Study Population

The study was performed at the Hospital del Mar, Barcelona. Consecutive participants of the Barcelona CRC screening program with a positive fecal blood immunochemical test attending a protocol study appointment were invited to participate. Detailed data on the Barcelona CRC screening program and the screening process has been described elsewhere.13 Exclusion criteria were: unwillingness to participate, inability to follow instructions, incomplete colonoscopies for technical reasons or contraindicated by the endoscopist, and IBD.

Treatment Allocation and Masking

The allocation sequence was obtained by using a computer-generated block randomization table with a 1:1 allocation rate. A research nurse randomly assigned consenting patients to CLD or LFD, according to a randomization table, assigned the bowel preparation diet, and facilitated self-administered questionnaires. At the time of the appointed colonoscopy, a researcher collected the questionnaires and interviewed the participants. Five skilled endoscopists (>10,000 colonoscopies each) performed the colonoscopies blinded to randomization. Endoscopists underwent a calibration exercise before the study in the use of the Boston bowel preparation scale (BBPS) to improve consensus.


All participants were instructed by nurses on the importance of bowel preparation and received verbal and written instructions on diet recommendations and laxative intake. All participants were given a dietary plan with a normocaloric LFD, developed by an endocrinologist and a nutritionist, to be started 4 days before the colonoscopy. In that period they were also required to stop all fiber-based laxatives, allowing them to take other sorts of laxatives. The LFD was calculated to provide up to 2000 kcal/day with a mean dietary fiber content <10 g (Table 1). The LFD group received instructions on continuing the LFD plan the day before the colonoscopy and were allowed to eat 5 meals, including breakfast, midmorning snack, lunch, midafternoon snack, and dinner (Table 1), whereas CLD subjects received instructions on following a strict CLD 24 hours before the procedure.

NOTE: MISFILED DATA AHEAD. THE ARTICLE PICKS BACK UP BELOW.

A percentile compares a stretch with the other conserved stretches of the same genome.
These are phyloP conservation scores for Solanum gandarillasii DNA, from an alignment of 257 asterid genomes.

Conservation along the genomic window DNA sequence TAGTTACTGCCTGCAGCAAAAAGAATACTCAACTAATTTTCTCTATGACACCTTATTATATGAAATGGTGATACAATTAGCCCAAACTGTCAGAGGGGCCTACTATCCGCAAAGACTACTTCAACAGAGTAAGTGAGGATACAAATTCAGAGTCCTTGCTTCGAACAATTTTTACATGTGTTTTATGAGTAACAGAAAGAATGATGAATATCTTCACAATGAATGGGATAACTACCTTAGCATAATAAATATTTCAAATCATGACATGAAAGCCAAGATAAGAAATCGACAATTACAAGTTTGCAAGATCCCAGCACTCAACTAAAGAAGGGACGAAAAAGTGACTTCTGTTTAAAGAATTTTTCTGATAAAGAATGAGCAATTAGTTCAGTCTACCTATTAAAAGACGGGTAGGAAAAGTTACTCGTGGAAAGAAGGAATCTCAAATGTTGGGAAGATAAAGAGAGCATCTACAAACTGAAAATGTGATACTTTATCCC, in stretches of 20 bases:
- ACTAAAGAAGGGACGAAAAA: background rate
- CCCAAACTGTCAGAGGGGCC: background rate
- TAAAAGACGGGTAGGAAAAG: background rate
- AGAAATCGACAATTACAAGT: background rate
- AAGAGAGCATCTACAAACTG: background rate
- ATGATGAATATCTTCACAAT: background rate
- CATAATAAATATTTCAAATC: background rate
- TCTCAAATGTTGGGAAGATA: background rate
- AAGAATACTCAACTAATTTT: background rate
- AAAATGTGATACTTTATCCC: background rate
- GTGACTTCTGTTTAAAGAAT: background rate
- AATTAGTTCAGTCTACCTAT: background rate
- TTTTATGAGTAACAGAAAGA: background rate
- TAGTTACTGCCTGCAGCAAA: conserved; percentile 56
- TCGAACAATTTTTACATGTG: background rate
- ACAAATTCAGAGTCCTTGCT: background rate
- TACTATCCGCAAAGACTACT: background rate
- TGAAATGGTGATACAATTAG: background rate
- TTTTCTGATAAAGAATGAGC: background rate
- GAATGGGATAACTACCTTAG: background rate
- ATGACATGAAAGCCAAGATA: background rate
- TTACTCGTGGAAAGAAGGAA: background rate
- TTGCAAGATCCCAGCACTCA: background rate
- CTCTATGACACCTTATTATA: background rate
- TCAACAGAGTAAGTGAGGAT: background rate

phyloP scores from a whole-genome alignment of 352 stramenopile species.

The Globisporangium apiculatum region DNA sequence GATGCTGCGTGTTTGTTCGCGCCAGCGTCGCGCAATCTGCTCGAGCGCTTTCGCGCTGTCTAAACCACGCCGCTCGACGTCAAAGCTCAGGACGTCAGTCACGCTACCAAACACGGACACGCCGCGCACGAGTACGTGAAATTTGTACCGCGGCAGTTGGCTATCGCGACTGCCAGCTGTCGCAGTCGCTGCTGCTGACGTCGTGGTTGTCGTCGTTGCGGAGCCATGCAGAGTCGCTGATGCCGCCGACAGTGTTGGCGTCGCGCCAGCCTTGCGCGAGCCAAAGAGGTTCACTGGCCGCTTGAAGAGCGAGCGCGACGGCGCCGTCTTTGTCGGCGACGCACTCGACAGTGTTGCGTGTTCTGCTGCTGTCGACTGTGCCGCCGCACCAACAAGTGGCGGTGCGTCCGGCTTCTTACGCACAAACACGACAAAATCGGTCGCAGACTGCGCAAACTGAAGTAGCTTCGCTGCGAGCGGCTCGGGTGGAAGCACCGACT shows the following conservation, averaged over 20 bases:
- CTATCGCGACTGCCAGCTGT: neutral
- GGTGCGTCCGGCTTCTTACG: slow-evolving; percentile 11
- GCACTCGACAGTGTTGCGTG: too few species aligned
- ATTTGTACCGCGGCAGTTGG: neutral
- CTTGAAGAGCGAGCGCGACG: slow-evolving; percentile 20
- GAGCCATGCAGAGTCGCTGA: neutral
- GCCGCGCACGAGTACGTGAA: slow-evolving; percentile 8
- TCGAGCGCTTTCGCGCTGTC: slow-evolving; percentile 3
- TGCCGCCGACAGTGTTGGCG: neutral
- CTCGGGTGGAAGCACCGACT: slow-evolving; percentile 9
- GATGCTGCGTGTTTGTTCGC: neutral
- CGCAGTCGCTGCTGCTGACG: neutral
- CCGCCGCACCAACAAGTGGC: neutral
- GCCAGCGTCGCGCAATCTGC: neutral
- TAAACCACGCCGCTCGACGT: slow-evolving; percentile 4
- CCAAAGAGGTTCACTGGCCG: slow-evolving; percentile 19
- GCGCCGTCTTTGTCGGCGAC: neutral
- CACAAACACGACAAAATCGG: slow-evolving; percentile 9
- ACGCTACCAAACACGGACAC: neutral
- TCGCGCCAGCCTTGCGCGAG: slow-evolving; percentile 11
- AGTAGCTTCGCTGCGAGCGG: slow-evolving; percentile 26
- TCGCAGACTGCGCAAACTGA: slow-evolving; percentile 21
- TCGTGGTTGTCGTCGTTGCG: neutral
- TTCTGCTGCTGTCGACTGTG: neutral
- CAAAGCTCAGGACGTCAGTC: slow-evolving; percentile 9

Barcelona diet plan for the day before colonoscopy: low-fiber diet group

All study participants received 4 L of polyethylene glycol solution in a split-dose fashion: 2 L in the evening of the day before colonoscopy and 2 L in the morning starting 5 hours before the procedure. All colonoscopies were performed during the morning.

Outcome Measures

Our primary outcome was the rate of adequate bowel preparation measured with the BBPS.14 Adequacy was defined as a colonoscopy with a score of 2 or 3 points in all colon segments.15

Secondary outcomes were the adequate bowel preparation rate in the different segments of the BBPS (right, left, and transverse colon) and other colonoscopy quality variables, tolerability, acceptability, and compliance with the laxative intake. Other indicators of colonoscopy quality included cecal intubation rate, and whole, proximal, and distal colon polyp and adenoma detection rate in the whole, proximal, or distal colon (related to the splenic flexure). Tolerability of the bowel preparation was measured rating hunger and patient volume perception, which were quantified using a 1 to 10 visual analogue scale (1 = excellent and 10 = unbearable), and also with self-reported nausea or vomiting and bloating. We defined acceptability as the patient´s willingness to use the same bowel preparation protocol in a hypothetical new procedure. Compliance was evaluated as mean laxative intake in liters and also as the proportion of patients imbibing at least 3 L (75%) of laxative.